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Sunday, 8 May 2016

An Inevitable Challenge

Cllr Mikey Pavey is set to challenge Cllr Muhammed Butt for the leadership of Brent Council.  Although this was only announced on Saturday, it has been brewing for a long time.  Indeed at least one member of the Group has been going round for weeks that Muhammed Butt has asked her to stand as Deputy Leader, so it is fair to say Mikey Pavey has been forced into standing.

Cllr Butt often acts as if the Labour Party had no rules, but in fact it does.  That is why he was stymied in his efforts to deny the Labour Group the right to vote on a Deputy Leader.  He was forced to back down after an intervention by the director of the London Labour Party.  That is simply one of a number of occasions when Cllr Butt has sought to dictate to the Group, including refusing to raise Council Tax despite a vote by the Labour Group to do so, trying to make himself leader for four years without election (and in effect permanently), trying to suspend councillors without due process, manoeuvring to get councillors removed under the six month rule, bouncing the Group into abolishing Scrutiny beyond the legal minimum, and on numerous occasions seeking to deny members of the Labour Group the right to vote on who belongs to particular committees. 

The members of the Group will now have a chance to decide whether they wish this kind of behaviour to continue.

Process in the Labour Group
It may be worth noting the due process in Group meetings, as they appear to have escaped Cllr Butt and possibly others.  Votes are held of all the paid up Labour councillors and no one else.  The vote is by secret ballot, and follows the rules known as "exhaustive ballot".  This means that where there are multiple candidates (as I imagine there would be if Cllr Pavey becomes leader as far as the Deputy Leader post goes), the candidate with the lowest number is elimated and a new vote taken, until somebody get 50% plus one of the votes.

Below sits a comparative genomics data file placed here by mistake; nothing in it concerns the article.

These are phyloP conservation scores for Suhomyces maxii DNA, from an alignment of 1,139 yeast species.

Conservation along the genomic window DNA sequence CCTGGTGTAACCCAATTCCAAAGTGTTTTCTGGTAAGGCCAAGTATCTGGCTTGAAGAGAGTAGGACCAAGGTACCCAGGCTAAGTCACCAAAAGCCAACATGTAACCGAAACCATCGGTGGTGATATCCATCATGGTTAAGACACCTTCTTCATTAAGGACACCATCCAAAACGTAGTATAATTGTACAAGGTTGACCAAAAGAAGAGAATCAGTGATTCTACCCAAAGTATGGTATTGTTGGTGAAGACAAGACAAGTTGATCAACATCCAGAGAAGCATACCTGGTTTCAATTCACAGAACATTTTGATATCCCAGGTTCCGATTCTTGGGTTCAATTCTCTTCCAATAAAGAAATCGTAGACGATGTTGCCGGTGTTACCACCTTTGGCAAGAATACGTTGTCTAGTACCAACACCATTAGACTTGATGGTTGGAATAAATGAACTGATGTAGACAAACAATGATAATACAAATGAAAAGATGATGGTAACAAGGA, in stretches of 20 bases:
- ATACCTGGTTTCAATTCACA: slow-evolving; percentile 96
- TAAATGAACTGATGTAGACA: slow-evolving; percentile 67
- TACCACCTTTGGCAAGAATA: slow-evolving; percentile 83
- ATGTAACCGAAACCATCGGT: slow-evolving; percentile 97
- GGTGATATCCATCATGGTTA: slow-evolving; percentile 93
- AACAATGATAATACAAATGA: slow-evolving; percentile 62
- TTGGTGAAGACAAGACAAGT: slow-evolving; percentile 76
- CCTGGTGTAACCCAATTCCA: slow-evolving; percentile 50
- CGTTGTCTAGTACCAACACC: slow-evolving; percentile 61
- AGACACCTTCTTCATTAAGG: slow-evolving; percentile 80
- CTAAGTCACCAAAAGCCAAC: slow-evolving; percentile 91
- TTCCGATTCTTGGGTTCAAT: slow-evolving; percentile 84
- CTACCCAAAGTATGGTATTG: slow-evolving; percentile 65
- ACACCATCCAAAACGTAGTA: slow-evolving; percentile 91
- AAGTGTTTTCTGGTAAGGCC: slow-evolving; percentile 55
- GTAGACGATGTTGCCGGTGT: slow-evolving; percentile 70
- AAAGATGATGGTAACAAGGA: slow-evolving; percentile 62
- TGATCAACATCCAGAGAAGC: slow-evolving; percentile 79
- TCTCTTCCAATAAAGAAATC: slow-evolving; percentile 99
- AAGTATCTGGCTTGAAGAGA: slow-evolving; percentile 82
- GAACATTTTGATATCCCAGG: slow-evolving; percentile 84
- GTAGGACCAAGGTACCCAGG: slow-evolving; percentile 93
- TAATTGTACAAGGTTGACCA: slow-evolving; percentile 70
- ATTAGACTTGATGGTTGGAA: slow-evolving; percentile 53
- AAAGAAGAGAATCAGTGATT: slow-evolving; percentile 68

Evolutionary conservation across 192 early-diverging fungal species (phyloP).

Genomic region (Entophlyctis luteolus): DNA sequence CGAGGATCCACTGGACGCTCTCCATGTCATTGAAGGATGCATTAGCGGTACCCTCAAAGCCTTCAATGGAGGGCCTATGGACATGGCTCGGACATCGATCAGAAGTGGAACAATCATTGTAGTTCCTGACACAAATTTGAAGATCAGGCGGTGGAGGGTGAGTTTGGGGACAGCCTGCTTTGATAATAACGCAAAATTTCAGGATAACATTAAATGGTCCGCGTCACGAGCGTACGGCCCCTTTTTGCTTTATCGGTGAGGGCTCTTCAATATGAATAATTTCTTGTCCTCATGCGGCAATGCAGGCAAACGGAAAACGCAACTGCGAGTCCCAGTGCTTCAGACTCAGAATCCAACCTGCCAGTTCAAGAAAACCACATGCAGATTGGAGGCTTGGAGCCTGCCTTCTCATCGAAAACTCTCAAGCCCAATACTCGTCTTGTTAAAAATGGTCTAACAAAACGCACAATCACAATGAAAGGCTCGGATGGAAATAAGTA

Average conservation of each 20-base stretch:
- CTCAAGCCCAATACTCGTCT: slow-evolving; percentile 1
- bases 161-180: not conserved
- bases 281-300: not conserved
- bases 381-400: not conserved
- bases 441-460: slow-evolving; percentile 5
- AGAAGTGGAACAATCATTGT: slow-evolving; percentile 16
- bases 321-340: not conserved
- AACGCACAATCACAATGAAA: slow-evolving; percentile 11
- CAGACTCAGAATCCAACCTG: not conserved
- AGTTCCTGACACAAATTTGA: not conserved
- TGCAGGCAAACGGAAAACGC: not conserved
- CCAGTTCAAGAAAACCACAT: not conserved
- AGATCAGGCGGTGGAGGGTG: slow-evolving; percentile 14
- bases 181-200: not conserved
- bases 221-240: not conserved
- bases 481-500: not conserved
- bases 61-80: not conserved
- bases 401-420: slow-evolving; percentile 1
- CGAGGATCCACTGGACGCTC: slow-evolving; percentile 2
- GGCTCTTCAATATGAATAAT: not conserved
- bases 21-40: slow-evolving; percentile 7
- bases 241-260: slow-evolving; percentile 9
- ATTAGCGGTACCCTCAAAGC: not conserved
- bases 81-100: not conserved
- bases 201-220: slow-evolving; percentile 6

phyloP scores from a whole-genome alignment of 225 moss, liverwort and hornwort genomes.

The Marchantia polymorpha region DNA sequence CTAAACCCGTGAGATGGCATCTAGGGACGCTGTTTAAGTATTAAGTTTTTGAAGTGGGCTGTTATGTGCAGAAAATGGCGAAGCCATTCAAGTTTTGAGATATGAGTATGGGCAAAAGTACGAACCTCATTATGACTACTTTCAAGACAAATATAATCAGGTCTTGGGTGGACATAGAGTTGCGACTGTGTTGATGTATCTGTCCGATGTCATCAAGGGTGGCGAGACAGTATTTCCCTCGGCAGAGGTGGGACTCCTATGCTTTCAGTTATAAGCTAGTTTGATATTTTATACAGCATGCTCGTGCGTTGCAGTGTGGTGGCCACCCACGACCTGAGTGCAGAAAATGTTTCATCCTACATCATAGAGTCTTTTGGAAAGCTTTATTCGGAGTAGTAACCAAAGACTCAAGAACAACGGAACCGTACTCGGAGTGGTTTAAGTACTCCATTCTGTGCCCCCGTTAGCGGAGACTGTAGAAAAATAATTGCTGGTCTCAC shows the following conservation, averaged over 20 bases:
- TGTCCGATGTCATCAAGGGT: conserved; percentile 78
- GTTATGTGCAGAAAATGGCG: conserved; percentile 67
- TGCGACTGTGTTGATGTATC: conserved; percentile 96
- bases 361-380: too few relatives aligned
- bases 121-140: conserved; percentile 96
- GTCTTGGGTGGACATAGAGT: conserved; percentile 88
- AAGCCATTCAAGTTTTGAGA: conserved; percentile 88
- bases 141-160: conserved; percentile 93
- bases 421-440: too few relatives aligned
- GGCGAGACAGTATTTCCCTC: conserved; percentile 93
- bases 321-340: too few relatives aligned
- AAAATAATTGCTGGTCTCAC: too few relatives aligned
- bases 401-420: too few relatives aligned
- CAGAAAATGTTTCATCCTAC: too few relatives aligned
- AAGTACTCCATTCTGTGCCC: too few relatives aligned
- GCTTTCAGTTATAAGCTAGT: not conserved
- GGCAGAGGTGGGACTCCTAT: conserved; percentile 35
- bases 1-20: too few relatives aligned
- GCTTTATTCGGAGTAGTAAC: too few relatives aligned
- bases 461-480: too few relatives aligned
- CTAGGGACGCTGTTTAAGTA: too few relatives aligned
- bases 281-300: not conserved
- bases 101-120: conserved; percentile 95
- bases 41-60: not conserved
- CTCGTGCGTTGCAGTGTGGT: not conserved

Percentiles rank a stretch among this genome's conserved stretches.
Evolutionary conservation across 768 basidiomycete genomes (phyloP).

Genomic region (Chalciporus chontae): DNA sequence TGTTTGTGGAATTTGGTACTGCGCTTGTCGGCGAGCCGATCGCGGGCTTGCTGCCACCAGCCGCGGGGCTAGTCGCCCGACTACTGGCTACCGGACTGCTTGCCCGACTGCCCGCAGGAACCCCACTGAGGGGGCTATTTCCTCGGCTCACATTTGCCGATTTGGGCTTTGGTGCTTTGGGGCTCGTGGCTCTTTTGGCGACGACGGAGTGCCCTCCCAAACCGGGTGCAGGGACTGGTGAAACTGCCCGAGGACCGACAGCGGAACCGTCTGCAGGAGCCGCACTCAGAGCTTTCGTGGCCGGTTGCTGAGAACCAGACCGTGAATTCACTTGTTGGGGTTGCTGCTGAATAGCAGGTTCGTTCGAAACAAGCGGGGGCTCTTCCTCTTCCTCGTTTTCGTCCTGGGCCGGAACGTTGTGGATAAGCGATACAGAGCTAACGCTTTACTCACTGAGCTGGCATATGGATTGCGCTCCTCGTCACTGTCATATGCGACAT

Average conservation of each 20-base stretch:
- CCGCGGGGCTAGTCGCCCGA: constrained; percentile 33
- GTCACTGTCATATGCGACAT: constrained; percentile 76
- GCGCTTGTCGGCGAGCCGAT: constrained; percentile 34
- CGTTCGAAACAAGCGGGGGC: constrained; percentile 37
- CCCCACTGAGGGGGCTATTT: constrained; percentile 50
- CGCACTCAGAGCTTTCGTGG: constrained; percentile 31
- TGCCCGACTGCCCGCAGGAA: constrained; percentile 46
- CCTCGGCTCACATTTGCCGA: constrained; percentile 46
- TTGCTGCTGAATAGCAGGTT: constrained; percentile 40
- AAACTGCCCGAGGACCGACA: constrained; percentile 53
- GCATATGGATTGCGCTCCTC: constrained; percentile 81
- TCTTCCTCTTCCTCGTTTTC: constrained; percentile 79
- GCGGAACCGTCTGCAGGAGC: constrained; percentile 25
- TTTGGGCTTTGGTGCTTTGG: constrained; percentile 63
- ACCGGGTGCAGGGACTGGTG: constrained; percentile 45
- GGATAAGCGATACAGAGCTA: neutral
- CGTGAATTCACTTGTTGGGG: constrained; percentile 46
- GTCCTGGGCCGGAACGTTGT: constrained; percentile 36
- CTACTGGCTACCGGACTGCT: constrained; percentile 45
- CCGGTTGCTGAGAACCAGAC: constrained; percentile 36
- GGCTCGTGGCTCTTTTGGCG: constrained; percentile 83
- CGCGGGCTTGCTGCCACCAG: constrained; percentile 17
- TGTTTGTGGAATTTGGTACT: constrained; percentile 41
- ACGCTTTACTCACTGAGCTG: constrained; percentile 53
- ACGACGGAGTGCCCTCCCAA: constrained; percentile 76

The Group officers (such as Leader and Deputy Leader) are voted on by the whole group, as should other positions such as the Planning Chair and the members of the Executive.  This also applies to the new Deputy Mayor, but the Mayor post is normally taken by whoever was last year's deputy without an election. 

The Scrutiny positions are voted on by the non Executive members (i.e. excluding the Leader, Deputy Leader, Executive and (I think) the Mayor and Deputy Mayor.

Since all these votes are by secret ballot, they can be expected to take a long time and be unpredictable.  My past experience of such elections is that many councillors promise their votes to multiple candidates.  I take it from Cllr Butt's attempts to suspend one of his critics and other rumours I have heard, that he is far from confident of victory. 

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